My mother’s friend, the one who was shocked to learn I was going for English, also told me that child Psychology, the field I’m really interested in, is no joke when I called her to ask what it was like to work as a psychologist in general. I knew it was not easy but it felt like something I could do. I wanted to know if I was making the right choice because being a psychologist can be very stressful. I wanted to know if I could manage that stress. Did I have the emotional strength for the job? Would I be able to cope, or lose all direction, given that I spend so much of my time overthinking, obsessing over death, and so on?
Both she and my mother thought that I did not open up much to people and should consider that. They did not dismiss the idea of a Psychology degree – in fact, they encouraged it. But I had to consider my strengths and weaknesses.
I’m not anti-social; I just don’t have people to talk to. But my mother doesn’t get me. In the last few conversations I’ve had with her, she told me how I had to learn to open up to others; that being introverted (she didn’t use the word) wasn’t going to help me. I’ve tried to explain to her in the past how I’m more of an ambivert and that I can socialize – it’s just that I would prefer to stay home if I had the choice. Sometimes, I’m the one excited to get out of the house and meet my friends or fellow members of my book club. Growing up, I was a silent kid at home and around relatives, but slowly that changed and now I’m involved in what’s going on rather than hiding myself in a corner.
Several months ago when I took the Myers-Briggs test I started identifying as an INFJ, and later when I retook the test, as an INFJ-T. But something one day made me question whether the MBTI Types, despite being so popular and used so widely, had any validity. I’d learned in Psychology classes that people can’t simply be classified into categories because personality can and does change over time (though very slowly) and because human behavior is very complex.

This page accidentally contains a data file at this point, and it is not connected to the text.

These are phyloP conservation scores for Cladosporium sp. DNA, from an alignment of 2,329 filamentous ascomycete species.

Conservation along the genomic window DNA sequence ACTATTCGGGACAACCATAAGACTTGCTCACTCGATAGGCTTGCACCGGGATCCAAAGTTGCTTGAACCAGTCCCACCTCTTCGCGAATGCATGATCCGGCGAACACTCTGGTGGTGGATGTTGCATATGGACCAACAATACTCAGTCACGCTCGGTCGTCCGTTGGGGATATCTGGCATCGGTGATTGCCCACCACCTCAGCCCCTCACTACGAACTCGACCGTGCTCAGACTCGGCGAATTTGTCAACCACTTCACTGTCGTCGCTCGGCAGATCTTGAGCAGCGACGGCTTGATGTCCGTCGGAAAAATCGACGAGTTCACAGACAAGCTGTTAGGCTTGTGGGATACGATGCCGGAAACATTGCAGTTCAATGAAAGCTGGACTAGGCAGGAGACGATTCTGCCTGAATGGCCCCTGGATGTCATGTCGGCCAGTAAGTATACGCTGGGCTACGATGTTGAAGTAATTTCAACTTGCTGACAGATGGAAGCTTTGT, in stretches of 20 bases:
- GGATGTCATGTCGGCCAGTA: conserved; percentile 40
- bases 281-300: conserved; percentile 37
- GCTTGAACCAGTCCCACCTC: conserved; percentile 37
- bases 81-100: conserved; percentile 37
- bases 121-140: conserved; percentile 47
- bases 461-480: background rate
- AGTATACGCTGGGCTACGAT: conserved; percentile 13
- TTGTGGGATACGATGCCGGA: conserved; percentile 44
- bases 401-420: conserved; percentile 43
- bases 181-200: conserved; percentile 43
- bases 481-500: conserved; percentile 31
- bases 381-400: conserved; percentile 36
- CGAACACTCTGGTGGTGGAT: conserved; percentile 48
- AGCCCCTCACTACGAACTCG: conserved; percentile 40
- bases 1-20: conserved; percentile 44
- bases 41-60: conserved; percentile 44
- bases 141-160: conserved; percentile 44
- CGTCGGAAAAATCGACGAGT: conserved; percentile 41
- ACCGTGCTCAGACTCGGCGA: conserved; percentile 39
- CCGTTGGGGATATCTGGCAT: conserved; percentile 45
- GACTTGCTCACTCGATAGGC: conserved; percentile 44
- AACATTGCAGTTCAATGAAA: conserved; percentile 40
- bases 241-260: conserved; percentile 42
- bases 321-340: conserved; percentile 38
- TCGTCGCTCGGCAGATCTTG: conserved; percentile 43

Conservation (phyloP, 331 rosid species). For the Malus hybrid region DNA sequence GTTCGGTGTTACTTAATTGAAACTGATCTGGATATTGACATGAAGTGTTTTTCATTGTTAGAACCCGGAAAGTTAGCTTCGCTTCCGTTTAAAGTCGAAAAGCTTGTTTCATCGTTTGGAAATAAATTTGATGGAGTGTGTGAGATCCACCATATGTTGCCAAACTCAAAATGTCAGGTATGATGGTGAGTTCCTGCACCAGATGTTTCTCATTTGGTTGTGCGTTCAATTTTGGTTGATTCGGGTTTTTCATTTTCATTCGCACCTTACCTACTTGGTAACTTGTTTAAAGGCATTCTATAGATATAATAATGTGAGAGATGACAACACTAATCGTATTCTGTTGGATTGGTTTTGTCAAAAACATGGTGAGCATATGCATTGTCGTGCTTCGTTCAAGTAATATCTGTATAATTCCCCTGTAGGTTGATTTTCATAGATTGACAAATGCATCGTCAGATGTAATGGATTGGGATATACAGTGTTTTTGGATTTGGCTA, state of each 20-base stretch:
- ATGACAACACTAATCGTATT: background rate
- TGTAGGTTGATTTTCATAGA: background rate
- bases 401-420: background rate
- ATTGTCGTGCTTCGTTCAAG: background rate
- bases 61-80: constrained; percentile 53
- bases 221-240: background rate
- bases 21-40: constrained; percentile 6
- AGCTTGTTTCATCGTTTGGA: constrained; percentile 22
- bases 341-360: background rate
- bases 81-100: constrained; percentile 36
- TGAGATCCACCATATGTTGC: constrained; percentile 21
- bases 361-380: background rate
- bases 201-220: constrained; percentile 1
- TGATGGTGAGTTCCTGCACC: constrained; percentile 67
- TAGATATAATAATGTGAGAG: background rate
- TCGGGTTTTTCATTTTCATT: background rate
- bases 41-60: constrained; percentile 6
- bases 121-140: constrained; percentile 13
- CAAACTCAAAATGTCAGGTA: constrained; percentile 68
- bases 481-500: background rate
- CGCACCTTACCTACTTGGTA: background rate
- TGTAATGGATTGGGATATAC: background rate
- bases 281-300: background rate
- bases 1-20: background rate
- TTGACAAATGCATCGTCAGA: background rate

It turned out that the test was designed by a mother-daughter duo who had no training in Psychology or creating psychological tests whatsoever. There were several critics of the test and though I didn’t read them, I knew I had to stop defining myself and estimating my capabilities according to my MBTI Type.
Quite a length of time passed between my taking the test and realizing that it wasn’t completely valid, even though I could relate to several of the traits that made up the INFJ personality. During that time, I firmly believed that those traits were all that was there to me. Even if sometimes I behaved to the contrary, I refused to see myself as anything but an INFJ and told myself that those contrary behaviors were nothing more than rare exceptions. I told myself I was a certain way and that since I was an INFJ, there was only one way I could behave or deal with situations.
The most harmful of those assumptions –they were assumptions and not cold hard facts- was thinking that I’m an introvert and not built for socializing. This, despite the fact that I enjoyed my cousin’s wedding and meeting relatives after a very long while; that I loved going to school every day and never took a day off; that I looked forward to each monthly meeting of my book club. Sure, I felt odd at the farewell that we gave to our seniors and then the one we received from our juniors one year later, but those were the exceptions. And the odd feeling was caused not by my “introversion” but because of my loneliness. I mismatched the cause and the context and started believing that I was built to enjoy solitude and hate socializing.